Milo James Ross Obituary

University of Utah Veterans Commemoration in 2009

University of Utah Veterans Commemoration in 2009

Milo James Ross, 93, peacefully slipped out of mortality in the comfort of his own bed in Plain City on 17 July 2014.

Milo was born 4 February 1921 in a log cabin north of Plain City to John “Jack” William Ross and Ethel (Sharp) Ross. His mother tragically died from childbirth in 1925. Milo and his siblings lived with his Ross grandparents until the costs proved too great and his Uncle Edward Sharp raised Milo in Plain City until adulthood.

He grew up tending to his Grandmother Sharp and spending most of his time farming with his many Sharp cousins and his siblings. He attended schools in Plain City and graduated from Weber High in 1939.

Milo met Gladys Maxine Donaldson at a Plain City celebration in 1940. They would meet from time to time for dancing at the Berthana in Ogden. Milo and Gladys married 4 April 1942 in her parent’s home on 8th Street in Ogden.

Milo enlisted in the Army in October 1942. He served in the 33rd Infantry Division, 130th Regiment, Company C. He trained in weapons and earned his expert ranking. He arrived in Hawaii in July 1943 and received the announcement that his son, Milo Paul, had been born. He served as part of the Philippine invasion force and they fought through the jungles and liberated Baguio City. He was injured five times, one while tending to other soldiers awaiting medical attention.

He was present at the Japanese surrender at Luzon as a Technical Sergeant in June 1945. He received two purple hearts and the Silver Star for his service at the end of World War II. His Company received a Presidential Citation for outstanding performance during armed conflict with the enemy in efforts to seize Hill X in Bilbil Mountain Province. At the time of Milo’s death, the military was preparing to award him another Purple Heart, another Silver Star, Bronze Star, Good Conduct Medal, Asiatic-Pacific Campaign Medal & Bronze Star, World War II Victory Medal, Combat Infantry Badge 1st Award, Philippine Liberation Ribbon and Bronze Star, Honorable Service Button for World War II. He was also to be awarded the Philippine Liberation Medal and Republic of the Philippines Presidential Unit Citation Badge from the Philippine Government.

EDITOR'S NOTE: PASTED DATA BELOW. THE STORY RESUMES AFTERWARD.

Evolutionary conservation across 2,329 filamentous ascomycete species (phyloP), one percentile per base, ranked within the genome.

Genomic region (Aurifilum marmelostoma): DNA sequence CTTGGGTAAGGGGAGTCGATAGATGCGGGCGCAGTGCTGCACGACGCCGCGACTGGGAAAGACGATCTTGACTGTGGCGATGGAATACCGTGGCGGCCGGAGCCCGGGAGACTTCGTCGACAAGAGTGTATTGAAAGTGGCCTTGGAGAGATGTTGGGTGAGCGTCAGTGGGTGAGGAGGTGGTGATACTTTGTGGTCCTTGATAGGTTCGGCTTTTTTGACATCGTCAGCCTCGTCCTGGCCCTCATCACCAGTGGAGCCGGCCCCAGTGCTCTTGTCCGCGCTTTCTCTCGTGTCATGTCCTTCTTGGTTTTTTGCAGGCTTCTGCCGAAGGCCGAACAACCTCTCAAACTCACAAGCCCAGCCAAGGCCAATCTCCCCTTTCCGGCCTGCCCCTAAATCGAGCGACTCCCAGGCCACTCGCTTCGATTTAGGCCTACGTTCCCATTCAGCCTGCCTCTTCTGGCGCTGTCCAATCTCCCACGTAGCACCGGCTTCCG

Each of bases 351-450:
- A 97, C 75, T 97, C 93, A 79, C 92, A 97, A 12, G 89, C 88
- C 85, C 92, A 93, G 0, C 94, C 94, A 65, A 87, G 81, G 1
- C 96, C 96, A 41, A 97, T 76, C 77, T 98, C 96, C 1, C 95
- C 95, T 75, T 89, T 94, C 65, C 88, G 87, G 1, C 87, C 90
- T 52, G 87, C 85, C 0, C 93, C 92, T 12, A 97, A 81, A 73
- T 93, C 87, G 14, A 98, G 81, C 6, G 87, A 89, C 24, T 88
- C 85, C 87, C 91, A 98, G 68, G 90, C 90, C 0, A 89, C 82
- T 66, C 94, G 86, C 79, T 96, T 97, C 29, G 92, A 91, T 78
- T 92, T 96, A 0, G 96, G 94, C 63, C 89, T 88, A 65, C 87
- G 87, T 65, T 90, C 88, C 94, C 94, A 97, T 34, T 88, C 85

He returned home in 1945 and began working with his father-in-law. He eventually began building or remodeling homes. He estimated he had built over 120 homes and remodeled another 50 homes or buildings in his lifetime. Two more children joined Milo and Gladys in 1946 and 1948, Judy Ethel and Caroline. Milo and Gladys dedicated their lives to raising their three children and tenderly caring for Judy’s needs until she passed away in 1998.

Milo and Gladys solemnized their marriage 2 July 1976 in the Ogden LDS Temple with their daughter Judy by their side. Milo served in various callings as a humble servant favoring their time as temple workers in the Ogden Temple for almost a decade. Milo and Gladys also relished their time in raising their garden and providing its fruits to friends, family, the temple, and local hospitals.